Sewickley solar-panel neighbor continues to question installation
The brouhaha over solar panels on a home in a historic Sewickley neighborhood continues as Henry Avenue neighbors question the borough's guidelines for the power source.
Henry Avenue resident Christy Semple questioned the approval process and installation of solar panels on the roof of a home owned by Dorothy and Andrew Falk — who live two homes away from Semple. Several people were on hand last week at a council meeting to support Semple.
The Falks installed solar panels last month after receiving approval from the borough's historic review commission and council.
Semple said the borough's current procedure offered no notice to nearby residents.
“The review process is so abbreviated,” she said, adding that nearby neighbors had to go through a lengthy evaluation for projects on their homes. Properties within historic neighborhoods in Sewickley have more stringent policies than nonhistoric areas.
“Why was this not tabled to look at actual drawings and panels?”
Now, she and other neighbors have an unpleasant view, Semple said.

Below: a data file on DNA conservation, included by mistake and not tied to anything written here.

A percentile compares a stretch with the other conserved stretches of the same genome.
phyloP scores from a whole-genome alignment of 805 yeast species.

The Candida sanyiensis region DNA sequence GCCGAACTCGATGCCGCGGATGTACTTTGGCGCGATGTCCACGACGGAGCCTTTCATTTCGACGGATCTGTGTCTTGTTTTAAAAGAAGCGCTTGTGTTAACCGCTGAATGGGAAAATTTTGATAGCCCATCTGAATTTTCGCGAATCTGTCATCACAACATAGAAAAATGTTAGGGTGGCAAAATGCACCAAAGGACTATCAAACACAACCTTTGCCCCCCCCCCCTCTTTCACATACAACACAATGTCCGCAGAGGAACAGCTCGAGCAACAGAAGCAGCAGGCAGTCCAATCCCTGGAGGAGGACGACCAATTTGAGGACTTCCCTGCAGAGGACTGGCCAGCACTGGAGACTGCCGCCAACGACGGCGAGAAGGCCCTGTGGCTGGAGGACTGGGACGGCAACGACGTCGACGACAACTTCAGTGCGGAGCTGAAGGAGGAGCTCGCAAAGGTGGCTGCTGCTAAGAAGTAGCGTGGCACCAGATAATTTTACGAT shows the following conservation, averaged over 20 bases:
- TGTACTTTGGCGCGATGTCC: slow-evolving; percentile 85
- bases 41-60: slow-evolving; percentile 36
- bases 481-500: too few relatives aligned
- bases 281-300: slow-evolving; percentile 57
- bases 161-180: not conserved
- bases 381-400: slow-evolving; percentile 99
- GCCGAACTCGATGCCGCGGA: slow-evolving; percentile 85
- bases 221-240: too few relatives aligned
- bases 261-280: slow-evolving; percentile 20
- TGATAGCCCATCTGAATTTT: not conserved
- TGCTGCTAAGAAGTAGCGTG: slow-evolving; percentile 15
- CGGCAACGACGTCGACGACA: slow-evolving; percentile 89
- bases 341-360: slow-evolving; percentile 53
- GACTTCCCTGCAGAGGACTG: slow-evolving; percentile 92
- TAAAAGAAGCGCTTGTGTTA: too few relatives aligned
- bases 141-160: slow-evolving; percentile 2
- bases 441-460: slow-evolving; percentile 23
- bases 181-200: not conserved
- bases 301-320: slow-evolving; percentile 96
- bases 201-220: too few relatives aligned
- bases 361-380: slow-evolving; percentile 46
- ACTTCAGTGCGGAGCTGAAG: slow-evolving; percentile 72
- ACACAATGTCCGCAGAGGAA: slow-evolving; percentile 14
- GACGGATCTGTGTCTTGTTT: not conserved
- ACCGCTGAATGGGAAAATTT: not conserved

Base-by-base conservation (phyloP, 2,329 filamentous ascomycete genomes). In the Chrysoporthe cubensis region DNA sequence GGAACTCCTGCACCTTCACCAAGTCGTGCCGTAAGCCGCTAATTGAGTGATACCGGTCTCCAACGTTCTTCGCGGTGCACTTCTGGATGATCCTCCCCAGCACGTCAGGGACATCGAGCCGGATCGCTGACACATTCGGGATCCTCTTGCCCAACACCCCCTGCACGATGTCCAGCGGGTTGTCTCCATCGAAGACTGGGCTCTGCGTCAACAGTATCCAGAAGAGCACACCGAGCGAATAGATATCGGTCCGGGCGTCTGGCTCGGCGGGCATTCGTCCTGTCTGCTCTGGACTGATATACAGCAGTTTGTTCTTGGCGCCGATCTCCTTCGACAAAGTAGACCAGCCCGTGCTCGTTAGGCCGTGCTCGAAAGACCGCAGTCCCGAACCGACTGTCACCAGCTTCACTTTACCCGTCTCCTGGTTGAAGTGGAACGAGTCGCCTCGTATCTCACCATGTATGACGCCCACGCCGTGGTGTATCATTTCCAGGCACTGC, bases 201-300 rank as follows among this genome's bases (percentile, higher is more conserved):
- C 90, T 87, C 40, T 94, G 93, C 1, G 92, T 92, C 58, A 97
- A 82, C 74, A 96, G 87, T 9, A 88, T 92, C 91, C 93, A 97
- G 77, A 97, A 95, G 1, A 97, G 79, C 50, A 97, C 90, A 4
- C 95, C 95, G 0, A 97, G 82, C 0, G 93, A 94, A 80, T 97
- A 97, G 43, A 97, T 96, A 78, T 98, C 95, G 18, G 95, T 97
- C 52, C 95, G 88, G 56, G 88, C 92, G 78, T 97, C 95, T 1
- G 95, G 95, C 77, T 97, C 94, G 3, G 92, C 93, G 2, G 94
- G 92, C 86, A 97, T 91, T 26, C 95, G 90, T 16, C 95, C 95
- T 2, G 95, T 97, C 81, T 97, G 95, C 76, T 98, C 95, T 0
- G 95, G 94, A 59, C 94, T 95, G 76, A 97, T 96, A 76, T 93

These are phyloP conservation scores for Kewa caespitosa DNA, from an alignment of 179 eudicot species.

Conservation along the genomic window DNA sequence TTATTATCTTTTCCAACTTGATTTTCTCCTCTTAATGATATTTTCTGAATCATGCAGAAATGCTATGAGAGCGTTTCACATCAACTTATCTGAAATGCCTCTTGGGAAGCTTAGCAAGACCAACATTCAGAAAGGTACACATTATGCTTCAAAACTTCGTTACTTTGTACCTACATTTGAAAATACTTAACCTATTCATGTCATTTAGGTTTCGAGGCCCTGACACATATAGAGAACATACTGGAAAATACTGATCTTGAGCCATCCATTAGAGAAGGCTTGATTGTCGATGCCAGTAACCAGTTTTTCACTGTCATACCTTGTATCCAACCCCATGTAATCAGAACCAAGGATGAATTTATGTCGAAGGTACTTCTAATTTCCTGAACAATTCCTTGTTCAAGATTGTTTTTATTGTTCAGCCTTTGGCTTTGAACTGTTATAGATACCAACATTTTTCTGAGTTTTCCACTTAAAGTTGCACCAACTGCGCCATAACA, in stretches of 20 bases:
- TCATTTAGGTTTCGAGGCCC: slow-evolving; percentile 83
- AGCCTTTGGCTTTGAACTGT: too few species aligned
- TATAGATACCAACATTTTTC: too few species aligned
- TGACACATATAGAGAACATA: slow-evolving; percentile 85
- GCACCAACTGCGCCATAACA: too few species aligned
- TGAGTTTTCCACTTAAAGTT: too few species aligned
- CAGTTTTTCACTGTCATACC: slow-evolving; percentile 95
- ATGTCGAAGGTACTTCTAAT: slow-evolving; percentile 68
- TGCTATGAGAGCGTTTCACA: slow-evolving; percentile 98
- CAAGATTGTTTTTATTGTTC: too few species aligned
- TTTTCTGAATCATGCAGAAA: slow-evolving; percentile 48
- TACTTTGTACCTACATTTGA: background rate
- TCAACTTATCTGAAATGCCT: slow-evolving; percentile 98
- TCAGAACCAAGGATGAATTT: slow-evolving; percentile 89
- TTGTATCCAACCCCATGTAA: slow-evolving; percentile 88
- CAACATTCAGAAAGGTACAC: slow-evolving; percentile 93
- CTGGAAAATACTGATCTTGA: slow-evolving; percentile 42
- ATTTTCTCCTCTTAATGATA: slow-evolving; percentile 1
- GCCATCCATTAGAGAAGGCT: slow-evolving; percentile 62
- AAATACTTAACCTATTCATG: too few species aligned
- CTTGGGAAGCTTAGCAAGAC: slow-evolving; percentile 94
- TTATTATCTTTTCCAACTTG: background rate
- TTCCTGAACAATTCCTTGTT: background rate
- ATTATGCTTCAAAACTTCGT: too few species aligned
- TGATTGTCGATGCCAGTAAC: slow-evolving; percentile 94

“This is a view we see all day, every day from our home,” she said. “We see it out our ... windows. We see from where we sit at our dining room table.”
Council President Bob Hague said the development of guidelines wouldn't have affected this application because the Falks' request was made before policy changes were considered.
Hague said he supports the addition of solar panels, but suggested policies would be needed to govern such additions.
But he cautioned against making rules too strict.
“What you end up running into is competing rights of homeowners,” he said.
Solar panels face an alleyway and neighboring homes. Some panels could have been visible from Little Street, but were relocated, Dorothy Falk said.
“We're doing good things for the environment, so it's a surprise there would be any objection to it,” she said.
The Falks' home was built in the late 1800s, Dorothy Falk said.
Andrew Falk said the addition of solar panels is an “investment to improve the value of our house and to lower our electric bill.”
They say the panels create about 80 percent of what they consume, with additional power going back into the grid.
Manager Kevin Flannery said borough workers will re-examine the installation, making sure details of the contract were followed.
Council member Charlie Driscoll, who serves on the historic review commission, said the group has discussed solar panels and how they might be governed in the future. He added that the homeowners could have added more.
“The homeowner was fairly reasonable in not doing more,” he said.
Bobby Cherry is an associate editor for Trib Total Media. He can be reached at 412-324-1408 or email@example.com.
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